Post Viral Fatigue – the honest truth

When I caught a virus back in June I never thought I would be suffering from the affects months later. It started back when I suffered from a very bad virus. I was in bed the entire week, sweating so crazy that my clothes were damp, I had to have some meals in bed as I literally couldn’t get up. At some point my temperature dropped so low that 111 was called as I started not finishing my sentences, and constantly taking my clothes on and off as one minute I would be boiling and the next absolutely freezing and just generally acting a bit odd. I had two COVID tests which both came back negative. Luckily my temperature stabilised and whatever that nasty blip was, it seemed to have nuked something within my body and I felt a bit better.

A couple of weeks later I was still struggling with the tiredness, a persistent low grade sore throat, my throat also had a odd taste half the time, headaches, nausea where, at times, I was running off to be sick (but I never was sick) and walking really slowly as well as I was just so tired and if I managed to venture out I would have to stop every so often to catch my breath on walking routes which were flat and had walked a million times before. At times I felt as if I was floating above myself (yes I do realise it makes me sound a bit crazy!) I just had no energy, I was feeling rough, I had stopped working at my desk as I was just not comfortable and retreated to working from my sofa which I hate as I prefer a desk as it sets my mind. My mum suggested that I could have post-viral fatigue.

I had a blood test to rule out glandular fever (which my Doctor initially suspected) and anemia (I knew I didn’t have that as I take my supplements fairly regularly). All my blood tests came back fine. When I had a blood test where I ended up passing out and managed to get myself over to the examination table with my legs up in the air to get the blood flowing back ( I have had A LOT of blood tests this year, I mean I had a cannula for morphine and I had to inject myself with blood thinners for christ sake!) and never fainted once so I thought that was quite a telling sign. I felt rough as anything after and I had sweated through my jumper.

I had rang the Doctors several times and was told to wait it out (fair enough) but it got to the point I feel as if it wasn’t going away and I was feeling truly awful so I rang again. Essentially the Doctor thought I had, had a glandular fever type of virus and due to this it had triggered post-viral fatigue. It was agreed that it would be best if I took some time off. Originally the Doctor suggested working Monday, Wednesday and Friday mornings but I wanted to work more (I have already had a lot of time off this year!) so it was suggested I had just the Tuesday and Thursday off for the next two weeks and go from there.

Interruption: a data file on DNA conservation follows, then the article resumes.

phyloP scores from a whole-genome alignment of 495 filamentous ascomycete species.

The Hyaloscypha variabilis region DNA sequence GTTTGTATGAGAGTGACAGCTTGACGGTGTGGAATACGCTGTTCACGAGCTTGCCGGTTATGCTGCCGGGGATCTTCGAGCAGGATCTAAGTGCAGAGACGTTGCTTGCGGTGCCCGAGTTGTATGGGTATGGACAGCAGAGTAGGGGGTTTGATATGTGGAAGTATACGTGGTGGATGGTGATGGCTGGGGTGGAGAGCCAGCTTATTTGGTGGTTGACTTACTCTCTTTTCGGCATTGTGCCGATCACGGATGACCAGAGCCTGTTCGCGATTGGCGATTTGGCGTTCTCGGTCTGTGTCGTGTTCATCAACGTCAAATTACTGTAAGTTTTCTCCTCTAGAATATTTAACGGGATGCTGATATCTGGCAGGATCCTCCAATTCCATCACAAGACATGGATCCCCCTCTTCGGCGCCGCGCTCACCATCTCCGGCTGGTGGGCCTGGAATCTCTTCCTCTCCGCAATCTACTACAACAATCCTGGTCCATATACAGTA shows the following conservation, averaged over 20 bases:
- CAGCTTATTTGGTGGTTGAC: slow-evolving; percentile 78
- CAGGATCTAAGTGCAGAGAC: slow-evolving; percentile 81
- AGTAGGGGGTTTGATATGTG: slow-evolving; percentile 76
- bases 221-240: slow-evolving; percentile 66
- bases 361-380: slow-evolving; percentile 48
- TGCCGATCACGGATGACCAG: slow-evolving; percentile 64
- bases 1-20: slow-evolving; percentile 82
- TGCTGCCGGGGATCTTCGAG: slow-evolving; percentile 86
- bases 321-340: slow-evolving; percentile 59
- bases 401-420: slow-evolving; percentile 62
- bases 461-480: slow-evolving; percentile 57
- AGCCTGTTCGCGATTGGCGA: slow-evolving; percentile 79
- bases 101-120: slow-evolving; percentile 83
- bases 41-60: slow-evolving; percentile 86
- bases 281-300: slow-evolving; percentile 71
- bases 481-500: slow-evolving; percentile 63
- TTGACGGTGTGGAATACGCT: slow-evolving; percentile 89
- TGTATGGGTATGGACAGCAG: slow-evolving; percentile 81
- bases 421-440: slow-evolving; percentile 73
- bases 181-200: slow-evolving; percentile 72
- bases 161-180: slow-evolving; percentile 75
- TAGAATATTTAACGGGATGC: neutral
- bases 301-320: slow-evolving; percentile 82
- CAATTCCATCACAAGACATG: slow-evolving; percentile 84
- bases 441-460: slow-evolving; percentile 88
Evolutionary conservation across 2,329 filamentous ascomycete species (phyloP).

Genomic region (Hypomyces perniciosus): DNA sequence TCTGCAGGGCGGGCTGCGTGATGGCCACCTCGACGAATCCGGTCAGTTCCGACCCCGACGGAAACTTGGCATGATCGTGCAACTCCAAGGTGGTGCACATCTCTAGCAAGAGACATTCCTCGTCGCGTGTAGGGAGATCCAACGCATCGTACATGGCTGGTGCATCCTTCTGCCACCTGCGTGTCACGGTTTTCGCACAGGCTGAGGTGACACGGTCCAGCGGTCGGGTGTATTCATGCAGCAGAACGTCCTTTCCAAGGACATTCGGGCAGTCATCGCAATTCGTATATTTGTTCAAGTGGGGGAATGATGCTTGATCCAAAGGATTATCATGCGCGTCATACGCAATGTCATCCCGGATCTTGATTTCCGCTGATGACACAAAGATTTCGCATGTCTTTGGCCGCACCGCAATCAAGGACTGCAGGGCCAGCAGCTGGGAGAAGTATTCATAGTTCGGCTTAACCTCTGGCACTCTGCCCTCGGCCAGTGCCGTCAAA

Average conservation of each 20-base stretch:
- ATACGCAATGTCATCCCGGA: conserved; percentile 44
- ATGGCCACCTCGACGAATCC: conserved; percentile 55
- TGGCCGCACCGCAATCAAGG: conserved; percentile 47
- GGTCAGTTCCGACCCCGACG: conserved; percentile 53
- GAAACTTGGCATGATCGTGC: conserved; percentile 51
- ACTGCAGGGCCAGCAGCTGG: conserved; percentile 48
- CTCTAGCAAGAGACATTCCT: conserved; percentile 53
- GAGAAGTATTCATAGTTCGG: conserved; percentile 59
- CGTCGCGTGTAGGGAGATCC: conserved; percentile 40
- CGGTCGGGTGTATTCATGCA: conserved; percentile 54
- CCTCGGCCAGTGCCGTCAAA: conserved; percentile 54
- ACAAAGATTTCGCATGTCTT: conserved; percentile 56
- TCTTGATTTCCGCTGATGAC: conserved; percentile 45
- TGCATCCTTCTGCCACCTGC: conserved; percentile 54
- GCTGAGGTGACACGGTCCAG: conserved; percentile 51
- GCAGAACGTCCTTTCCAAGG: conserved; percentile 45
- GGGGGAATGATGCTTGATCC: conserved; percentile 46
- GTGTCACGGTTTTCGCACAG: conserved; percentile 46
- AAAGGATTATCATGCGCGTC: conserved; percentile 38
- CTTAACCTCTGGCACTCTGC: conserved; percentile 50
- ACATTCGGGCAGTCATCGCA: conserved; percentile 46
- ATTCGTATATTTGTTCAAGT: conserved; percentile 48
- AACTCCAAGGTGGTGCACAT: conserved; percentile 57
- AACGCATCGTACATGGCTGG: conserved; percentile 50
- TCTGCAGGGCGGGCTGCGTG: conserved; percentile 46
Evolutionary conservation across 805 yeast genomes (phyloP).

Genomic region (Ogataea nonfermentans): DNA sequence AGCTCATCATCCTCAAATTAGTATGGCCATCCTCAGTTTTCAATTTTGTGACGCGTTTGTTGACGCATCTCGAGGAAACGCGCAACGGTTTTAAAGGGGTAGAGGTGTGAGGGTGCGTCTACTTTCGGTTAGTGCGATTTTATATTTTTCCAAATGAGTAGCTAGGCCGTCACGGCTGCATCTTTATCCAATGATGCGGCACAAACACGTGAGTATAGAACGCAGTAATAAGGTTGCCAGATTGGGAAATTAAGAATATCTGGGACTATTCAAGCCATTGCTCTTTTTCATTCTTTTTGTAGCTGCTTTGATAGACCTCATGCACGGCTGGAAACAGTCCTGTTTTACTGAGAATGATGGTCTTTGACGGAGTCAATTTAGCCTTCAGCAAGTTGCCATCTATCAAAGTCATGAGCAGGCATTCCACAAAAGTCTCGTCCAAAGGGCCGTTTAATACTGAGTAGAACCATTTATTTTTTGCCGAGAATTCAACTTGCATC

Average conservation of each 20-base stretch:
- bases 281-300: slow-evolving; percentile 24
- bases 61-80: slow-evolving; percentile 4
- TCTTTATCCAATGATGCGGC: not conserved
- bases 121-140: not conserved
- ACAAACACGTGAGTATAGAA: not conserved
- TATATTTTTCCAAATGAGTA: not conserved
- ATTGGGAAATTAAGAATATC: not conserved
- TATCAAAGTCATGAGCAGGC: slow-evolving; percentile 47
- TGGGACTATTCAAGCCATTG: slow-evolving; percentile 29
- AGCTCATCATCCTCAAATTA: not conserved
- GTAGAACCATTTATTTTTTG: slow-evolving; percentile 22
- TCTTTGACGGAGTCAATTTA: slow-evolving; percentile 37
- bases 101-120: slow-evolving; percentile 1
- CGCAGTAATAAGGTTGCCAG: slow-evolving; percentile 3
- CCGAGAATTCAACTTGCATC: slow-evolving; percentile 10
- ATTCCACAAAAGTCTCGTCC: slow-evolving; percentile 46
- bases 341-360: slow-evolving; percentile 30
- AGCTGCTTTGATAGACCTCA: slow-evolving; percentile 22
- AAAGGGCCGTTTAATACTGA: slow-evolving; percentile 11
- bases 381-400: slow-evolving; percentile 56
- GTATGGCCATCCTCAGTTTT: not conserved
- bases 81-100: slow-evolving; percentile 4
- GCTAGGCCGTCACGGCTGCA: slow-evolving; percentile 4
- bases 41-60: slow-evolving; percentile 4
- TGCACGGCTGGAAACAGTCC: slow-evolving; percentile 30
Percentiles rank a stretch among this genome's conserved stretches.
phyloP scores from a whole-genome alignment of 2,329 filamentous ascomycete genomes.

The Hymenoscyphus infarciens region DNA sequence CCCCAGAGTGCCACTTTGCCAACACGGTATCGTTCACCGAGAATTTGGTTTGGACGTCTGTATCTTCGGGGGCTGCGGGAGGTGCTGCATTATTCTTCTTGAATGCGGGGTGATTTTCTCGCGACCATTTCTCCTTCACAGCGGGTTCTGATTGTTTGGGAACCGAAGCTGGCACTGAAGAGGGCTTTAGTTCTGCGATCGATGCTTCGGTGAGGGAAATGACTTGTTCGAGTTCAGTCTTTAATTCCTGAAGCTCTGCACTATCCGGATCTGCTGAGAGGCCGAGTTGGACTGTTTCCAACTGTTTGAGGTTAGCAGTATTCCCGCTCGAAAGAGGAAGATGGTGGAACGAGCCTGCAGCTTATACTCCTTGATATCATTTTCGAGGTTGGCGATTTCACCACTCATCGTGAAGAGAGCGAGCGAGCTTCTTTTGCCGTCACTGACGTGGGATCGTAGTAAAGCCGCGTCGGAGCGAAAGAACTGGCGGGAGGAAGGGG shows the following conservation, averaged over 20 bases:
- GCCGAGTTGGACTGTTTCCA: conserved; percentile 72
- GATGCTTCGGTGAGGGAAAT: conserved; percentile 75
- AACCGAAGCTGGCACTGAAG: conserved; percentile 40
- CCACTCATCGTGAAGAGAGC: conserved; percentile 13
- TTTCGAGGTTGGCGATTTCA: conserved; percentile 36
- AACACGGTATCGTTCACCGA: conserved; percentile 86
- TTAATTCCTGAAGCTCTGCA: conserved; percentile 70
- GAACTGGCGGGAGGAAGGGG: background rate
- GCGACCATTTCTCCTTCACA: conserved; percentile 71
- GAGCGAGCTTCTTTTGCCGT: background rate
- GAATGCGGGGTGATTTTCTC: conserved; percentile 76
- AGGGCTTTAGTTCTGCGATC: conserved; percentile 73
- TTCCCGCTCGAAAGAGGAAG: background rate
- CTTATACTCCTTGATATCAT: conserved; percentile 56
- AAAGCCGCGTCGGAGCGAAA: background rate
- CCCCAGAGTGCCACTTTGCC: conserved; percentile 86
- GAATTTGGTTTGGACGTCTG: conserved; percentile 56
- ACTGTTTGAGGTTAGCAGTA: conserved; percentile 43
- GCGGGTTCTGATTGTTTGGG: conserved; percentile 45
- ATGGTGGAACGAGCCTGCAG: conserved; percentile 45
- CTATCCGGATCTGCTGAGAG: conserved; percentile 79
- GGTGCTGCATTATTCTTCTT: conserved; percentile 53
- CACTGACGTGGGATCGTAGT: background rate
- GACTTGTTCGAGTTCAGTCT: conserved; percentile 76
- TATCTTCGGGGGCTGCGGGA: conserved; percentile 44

The Doctor also talked about pacing. Pacing is where you do everything at a steady pace. So rather than doing loads of things when you are well and then not doing anything when you feel horrid (like I was doing) you go along at a more steady pace. So I started to follow this advice religiously as I didn’t want to feel like crap forever (post viral fatigue can long term turn in ME/CFS).

That Friday I felt absolutely dire but felt so much better on the Saturday, again it felt my body had nuked something. Since then I have gone from strength to strength. I certainly think the turning point was that Friday and the Tuesday and Thursday I had off. My body just needed that chance to rest. After the two weeks I had working part-time I decided to go back to work full time. I did feel that it could be a bit soon but I enjoy work and like being busy, I followed the advice about pacing so even though I felt good at certain parts I knew I had to take it at a steady pace. It did work but again at times I had to work on the sofa.

I have had to change my entire life, I think if I hadn’t had the op where I couldn’t do anything anyway afterwards it would have been harder and more of a shock to the system. I have missed an entire season of cycling and running (I have not ran since January). I have had to spend more time on the sofa and in bed than I have wanted to. I have to constantly weigh up in my mind that if I do X then it means that I cannot do Y, I have to factor in rest as well which means if I go out in the morning then I cannot do anything in the afternoon and vice versa.

Mentally it has been quite wearing on me, at times I have thought that I will never get better, I certainly believe that this is worse than the major surgery that I went through back in March, I have felt alone and frustrated at myself at times and it has reduced me to tears on a couple of occasions because I have felt that I haven’t been able to get on with my life. I joined a post-viral fatigue support group on Facebook which has been wonderful as I have been able to speak to people with the same condition and not feel like I am boring anyone. I had tweeted about post viral fatigue and done a lot of googling but couldn’t find many people talking about their experiences.

There are two take aways I have learnt throughout this post-viral fatigue. The first is that in this situation the best thing you can do is rest. If you keep trying to push through it is not going to work and you will only make yourself worse. This especially means not overdoing it on the physical activity – I have done a lot less than normal. Partly because I literally couldn’t do physical activity but also I needed to rest.

The second is not feel guilty about not doing anything. I like to be busy and frequently berate myself for not getting things done and not being productive as I would like. It doesn’t help anyone – not least yourself and it just makes you more tired.

Have you suffered with post-viral fatigue?

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